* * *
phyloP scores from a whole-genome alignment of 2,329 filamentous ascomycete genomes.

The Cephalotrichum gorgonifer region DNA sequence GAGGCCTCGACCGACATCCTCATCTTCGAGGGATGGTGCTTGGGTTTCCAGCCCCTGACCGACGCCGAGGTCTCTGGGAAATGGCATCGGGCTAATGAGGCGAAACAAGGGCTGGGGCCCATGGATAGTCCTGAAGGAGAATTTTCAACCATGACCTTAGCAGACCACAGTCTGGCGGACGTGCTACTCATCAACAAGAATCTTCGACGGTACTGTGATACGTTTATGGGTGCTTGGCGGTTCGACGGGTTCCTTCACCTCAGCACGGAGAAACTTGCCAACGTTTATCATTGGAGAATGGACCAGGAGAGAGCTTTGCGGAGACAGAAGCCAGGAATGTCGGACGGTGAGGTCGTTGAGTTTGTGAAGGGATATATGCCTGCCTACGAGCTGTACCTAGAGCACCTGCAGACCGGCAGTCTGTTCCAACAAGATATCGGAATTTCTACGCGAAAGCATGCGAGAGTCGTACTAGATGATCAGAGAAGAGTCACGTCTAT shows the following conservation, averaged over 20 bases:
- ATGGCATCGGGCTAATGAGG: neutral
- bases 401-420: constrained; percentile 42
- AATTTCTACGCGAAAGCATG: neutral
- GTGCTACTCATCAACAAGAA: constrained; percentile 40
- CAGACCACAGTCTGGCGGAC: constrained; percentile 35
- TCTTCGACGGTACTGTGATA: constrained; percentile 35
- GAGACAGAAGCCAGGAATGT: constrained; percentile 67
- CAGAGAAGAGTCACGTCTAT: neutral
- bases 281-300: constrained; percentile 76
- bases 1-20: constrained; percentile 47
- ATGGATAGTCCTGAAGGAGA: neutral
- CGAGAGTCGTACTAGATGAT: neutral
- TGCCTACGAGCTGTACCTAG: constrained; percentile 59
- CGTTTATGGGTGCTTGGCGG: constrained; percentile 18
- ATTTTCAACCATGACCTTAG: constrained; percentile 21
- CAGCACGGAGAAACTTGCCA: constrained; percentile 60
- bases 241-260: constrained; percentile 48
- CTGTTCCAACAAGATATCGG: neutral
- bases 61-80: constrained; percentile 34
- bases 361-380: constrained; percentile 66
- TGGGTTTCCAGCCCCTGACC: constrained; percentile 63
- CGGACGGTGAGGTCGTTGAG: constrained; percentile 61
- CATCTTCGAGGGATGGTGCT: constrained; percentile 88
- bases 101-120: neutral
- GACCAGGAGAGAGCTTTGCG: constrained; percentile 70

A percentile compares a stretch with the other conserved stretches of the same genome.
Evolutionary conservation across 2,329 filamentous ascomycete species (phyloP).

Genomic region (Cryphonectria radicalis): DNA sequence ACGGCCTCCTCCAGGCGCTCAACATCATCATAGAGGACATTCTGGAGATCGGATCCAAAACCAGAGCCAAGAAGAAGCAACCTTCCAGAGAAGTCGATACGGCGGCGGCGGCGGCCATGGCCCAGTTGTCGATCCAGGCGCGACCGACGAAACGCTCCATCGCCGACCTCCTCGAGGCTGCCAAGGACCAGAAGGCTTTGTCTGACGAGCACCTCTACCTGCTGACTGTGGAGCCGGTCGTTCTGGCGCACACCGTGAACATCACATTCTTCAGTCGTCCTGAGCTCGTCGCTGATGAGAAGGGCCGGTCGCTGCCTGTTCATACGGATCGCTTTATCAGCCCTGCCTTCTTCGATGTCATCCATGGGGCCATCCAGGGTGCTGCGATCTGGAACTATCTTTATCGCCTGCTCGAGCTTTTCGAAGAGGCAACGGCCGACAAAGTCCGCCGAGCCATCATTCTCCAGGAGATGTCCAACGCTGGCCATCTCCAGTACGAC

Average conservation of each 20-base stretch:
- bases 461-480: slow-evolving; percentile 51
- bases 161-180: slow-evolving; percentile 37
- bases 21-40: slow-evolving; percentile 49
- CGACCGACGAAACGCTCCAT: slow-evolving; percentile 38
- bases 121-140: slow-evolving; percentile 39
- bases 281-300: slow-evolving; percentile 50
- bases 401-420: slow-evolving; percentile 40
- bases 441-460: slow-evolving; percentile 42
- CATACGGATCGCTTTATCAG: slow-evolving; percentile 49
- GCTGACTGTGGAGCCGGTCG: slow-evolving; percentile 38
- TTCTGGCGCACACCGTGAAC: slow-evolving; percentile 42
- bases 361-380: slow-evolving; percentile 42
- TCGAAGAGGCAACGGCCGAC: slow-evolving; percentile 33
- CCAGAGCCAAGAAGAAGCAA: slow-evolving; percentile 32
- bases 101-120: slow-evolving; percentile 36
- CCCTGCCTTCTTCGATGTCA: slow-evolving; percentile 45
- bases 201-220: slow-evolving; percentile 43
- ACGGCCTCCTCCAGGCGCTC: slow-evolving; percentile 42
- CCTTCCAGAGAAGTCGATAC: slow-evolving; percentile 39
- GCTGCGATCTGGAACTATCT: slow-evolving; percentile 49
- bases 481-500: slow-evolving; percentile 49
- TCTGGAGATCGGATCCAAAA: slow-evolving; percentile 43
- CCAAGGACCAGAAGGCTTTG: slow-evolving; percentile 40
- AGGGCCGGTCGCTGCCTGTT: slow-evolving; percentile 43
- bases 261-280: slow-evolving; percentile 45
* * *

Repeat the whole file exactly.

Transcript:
phyloP scores from a whole-genome alignment of 2,329 filamentous ascomycete genomes.

The Cephalotrichum gorgonifer region DNA sequence GAGGCCTCGACCGACATCCTCATCTTCGAGGGATGGTGCTTGGGTTTCCAGCCCCTGACCGACGCCGAGGTCTCTGGGAAATGGCATCGGGCTAATGAGGCGAAACAAGGGCTGGGGCCCATGGATAGTCCTGAAGGAGAATTTTCAACCATGACCTTAGCAGACCACAGTCTGGCGGACGTGCTACTCATCAACAAGAATCTTCGACGGTACTGTGATACGTTTATGGGTGCTTGGCGGTTCGACGGGTTCCTTCACCTCAGCACGGAGAAACTTGCCAACGTTTATCATTGGAGAATGGACCAGGAGAGAGCTTTGCGGAGACAGAAGCCAGGAATGTCGGACGGTGAGGTCGTTGAGTTTGTGAAGGGATATATGCCTGCCTACGAGCTGTACCTAGAGCACCTGCAGACCGGCAGTCTGTTCCAACAAGATATCGGAATTTCTACGCGAAAGCATGCGAGAGTCGTACTAGATGATCAGAGAAGAGTCACGTCTAT shows the following conservation, averaged over 20 bases:
- ATGGCATCGGGCTAATGAGG: neutral
- bases 401-420: constrained; percentile 42
- AATTTCTACGCGAAAGCATG: neutral
- GTGCTACTCATCAACAAGAA: constrained; percentile 40
- CAGACCACAGTCTGGCGGAC: constrained; percentile 35
- TCTTCGACGGTACTGTGATA: constrained; percentile 35
- GAGACAGAAGCCAGGAATGT: constrained; percentile 67
- CAGAGAAGAGTCACGTCTAT: neutral
- bases 281-300: constrained; percentile 76
- bases 1-20: constrained; percentile 47
- ATGGATAGTCCTGAAGGAGA: neutral
- CGAGAGTCGTACTAGATGAT: neutral
- TGCCTACGAGCTGTACCTAG: constrained; percentile 59
- CGTTTATGGGTGCTTGGCGG: constrained; percentile 18
- ATTTTCAACCATGACCTTAG: constrained; percentile 21
- CAGCACGGAGAAACTTGCCA: constrained; percentile 60
- bases 241-260: constrained; percentile 48
- CTGTTCCAACAAGATATCGG: neutral
- bases 61-80: constrained; percentile 34
- bases 361-380: constrained; percentile 66
- TGGGTTTCCAGCCCCTGACC: constrained; percentile 63
- CGGACGGTGAGGTCGTTGAG: constrained; percentile 61
- CATCTTCGAGGGATGGTGCT: constrained; percentile 88
- bases 101-120: neutral
- GACCAGGAGAGAGCTTTGCG: constrained; percentile 70

A percentile compares a stretch with the other conserved stretches of the same genome.
Evolutionary conservation across 2,329 filamentous ascomycete species (phyloP).

Genomic region (Cryphonectria radicalis): DNA sequence ACGGCCTCCTCCAGGCGCTCAACATCATCATAGAGGACATTCTGGAGATCGGATCCAAAACCAGAGCCAAGAAGAAGCAACCTTCCAGAGAAGTCGATACGGCGGCGGCGGCGGCCATGGCCCAGTTGTCGATCCAGGCGCGACCGACGAAACGCTCCATCGCCGACCTCCTCGAGGCTGCCAAGGACCAGAAGGCTTTGTCTGACGAGCACCTCTACCTGCTGACTGTGGAGCCGGTCGTTCTGGCGCACACCGTGAACATCACATTCTTCAGTCGTCCTGAGCTCGTCGCTGATGAGAAGGGCCGGTCGCTGCCTGTTCATACGGATCGCTTTATCAGCCCTGCCTTCTTCGATGTCATCCATGGGGCCATCCAGGGTGCTGCGATCTGGAACTATCTTTATCGCCTGCTCGAGCTTTTCGAAGAGGCAACGGCCGACAAAGTCCGCCGAGCCATCATTCTCCAGGAGATGTCCAACGCTGGCCATCTCCAGTACGAC

Average conservation of each 20-base stretch:
- bases 461-480: slow-evolving; percentile 51
- bases 161-180: slow-evolving; percentile 37
- bases 21-40: slow-evolving; percentile 49
- CGACCGACGAAACGCTCCAT: slow-evolving; percentile 38
- bases 121-140: slow-evolving; percentile 39
- bases 281-300: slow-evolving; percentile 50
- bases 401-420: slow-evolving; percentile 40
- bases 441-460: slow-evolving; percentile 42
- CATACGGATCGCTTTATCAG: slow-evolving; percentile 49
- GCTGACTGTGGAGCCGGTCG: slow-evolving; percentile 38
- TTCTGGCGCACACCGTGAAC: slow-evolving; percentile 42
- bases 361-380: slow-evolving; percentile 42
- TCGAAGAGGCAACGGCCGAC: slow-evolving; percentile 33
- CCAGAGCCAAGAAGAAGCAA: slow-evolving; percentile 32
- bases 101-120: slow-evolving; percentile 36
- CCCTGCCTTCTTCGATGTCA: slow-evolving; percentile 45
- bases 201-220: slow-evolving; percentile 43
- ACGGCCTCCTCCAGGCGCTC: slow-evolving; percentile 42
- CCTTCCAGAGAAGTCGATAC: slow-evolving; percentile 39
- GCTGCGATCTGGAACTATCT: slow-evolving; percentile 49
- bases 481-500: slow-evolving; percentile 49
- TCTGGAGATCGGATCCAAAA: slow-evolving; percentile 43
- CCAAGGACCAGAAGGCTTTG: slow-evolving; percentile 40
- AGGGCCGGTCGCTGCCTGTT: slow-evolving; percentile 43
- bases 261-280: slow-evolving; percentile 45